Recently, there is a strong demand for a further improvement in the memory integration density even in NAND cell EEPROMs in order to achieve a greater storage capacity. Miniaturization of memory cell transistors is pursued positively and continuously at the risk of reducing the operational reliability of NAND cell EEPROMs. The main cause for the shortcoming is undesirable entry or injection of hot holes into the gate insulating film.
More specifically, as the integration density of memory cells becomes higher, the occupation area of each memory cell on the substrate is forced to decrease. Obviously, the gate insulation film lying between the substrate and the floating gate electrode is required to be thinner accordingly. The use of thin gate insulation film of the memory cell transistor will cause the generation of an abnormally high electric field near the drain during an erase operation. Hot holes are thus produced. If such hot holes enter the gate insulation film undesirably, the basic characteristics of the memory cell transistor change physically, causing the cell characteristic to be varied within the NAND cell unit. This causes the operational reliability of the EEPROM to decrease. In the worst case, the device life itself will be shortened seriously.
It is therefore an object of the present invention to provide a new and improved non-volatile semiconductor memory device with a large memory capacity and an excellent operational reliability.
The transistor of the present invention is useful as a single cell of a novel electrically erasable and programmable semiconductor memory. The transistor is formed on a semiconductive substrate to have a source and a drain spaced apart to define a channel region therebetween in the substrate. An insulated conductive layer at least partially overlies the channel region and is capacitively coupled with the substrate. A control gate is insulatively disposed above the conductive layer and spans the channel region. The withstanding voltage of the drain is specifically set to range from a first voltage adapted to be applied to said drain during a read operation to a second voltage applied thereto for forcing said conductive layer to discharge.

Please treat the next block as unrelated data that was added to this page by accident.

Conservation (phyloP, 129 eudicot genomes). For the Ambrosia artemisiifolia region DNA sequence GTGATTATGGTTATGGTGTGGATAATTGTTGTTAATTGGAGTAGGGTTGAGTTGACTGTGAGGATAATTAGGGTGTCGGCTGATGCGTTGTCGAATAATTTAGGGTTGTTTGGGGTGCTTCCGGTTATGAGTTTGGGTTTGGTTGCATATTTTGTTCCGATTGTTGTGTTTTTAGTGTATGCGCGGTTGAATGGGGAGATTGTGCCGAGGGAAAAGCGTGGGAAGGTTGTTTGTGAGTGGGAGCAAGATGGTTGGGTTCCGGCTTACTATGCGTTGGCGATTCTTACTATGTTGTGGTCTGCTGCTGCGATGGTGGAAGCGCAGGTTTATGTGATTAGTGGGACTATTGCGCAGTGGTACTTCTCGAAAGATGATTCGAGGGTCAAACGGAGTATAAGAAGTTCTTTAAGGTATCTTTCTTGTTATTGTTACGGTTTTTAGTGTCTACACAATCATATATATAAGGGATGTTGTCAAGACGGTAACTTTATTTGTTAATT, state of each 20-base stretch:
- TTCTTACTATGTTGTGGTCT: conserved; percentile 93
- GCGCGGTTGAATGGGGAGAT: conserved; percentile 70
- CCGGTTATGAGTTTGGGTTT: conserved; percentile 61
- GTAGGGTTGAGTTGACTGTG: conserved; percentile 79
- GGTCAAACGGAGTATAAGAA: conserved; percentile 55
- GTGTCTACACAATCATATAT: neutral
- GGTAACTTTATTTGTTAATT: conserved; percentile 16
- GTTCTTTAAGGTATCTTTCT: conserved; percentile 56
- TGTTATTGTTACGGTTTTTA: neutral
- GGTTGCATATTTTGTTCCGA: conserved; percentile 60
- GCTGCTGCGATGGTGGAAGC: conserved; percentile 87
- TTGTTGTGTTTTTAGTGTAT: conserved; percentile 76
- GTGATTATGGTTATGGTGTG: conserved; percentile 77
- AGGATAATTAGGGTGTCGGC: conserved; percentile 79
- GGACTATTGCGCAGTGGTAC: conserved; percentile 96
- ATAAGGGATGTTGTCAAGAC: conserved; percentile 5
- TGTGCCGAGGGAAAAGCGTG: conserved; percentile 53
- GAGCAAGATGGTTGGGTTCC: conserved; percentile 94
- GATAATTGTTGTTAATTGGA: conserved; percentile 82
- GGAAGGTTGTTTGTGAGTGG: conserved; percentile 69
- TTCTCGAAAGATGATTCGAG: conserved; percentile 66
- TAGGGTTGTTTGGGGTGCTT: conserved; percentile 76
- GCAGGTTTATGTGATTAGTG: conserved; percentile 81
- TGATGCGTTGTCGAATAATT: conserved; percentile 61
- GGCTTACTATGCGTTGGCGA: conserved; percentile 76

The foregoing and other objects, features, and advantages of the invention will become apparent from the following more particular description of preferred embodiments of the invention, as illustrated in the accompanying drawings.
FIG. 1 is a schematic plan view of a memory cell transistor suitable for a NAND cell EEPROM in accordance with an embodiment of the present invention.
FIG. 2 is a cross-sectional view of the memory cell transistor of FIG. 1 along the line II--II.
FIG. 3 is a cross-sectional view of the memory cell transistor of FIG. 1 along the line III--III.
FIG. 4A and 4B are diagrams showing the potential distribution inside the substrate of the memory cell transistor of the present invention in write mode or erase mode, compared with that of a conventional memory cell transistor.
FIG. 5 is a graph showing a measured variation in the threshold value (endurance characteristic) of the memory cell transistor of the present invention, in comparison with that of the conventional memory cell transistor.
FIG. 6 is a diagram showing the circuit configuration of the main section of the NAND cell EEPROM which includes an array of memory cells arranged in rows and columns, each having the memory cell transistor structure shown in FIGS. 1 to 3.
FIG. 7A, 7B, 7C and 7D are illustrations of a timing diagram showing the waveforms of voltage signals applied during an erase period to the main parts of a selected cell block in the NAND cell EEPROM of FIG. 6.
FIG. 8 is a diagram showing the circuit configuration of the main section of the NAND cell EEPROM which includes an array of memory cells arranged in row and columns, each having the memory cell transistor structure shown in FIGS. 1 to 3.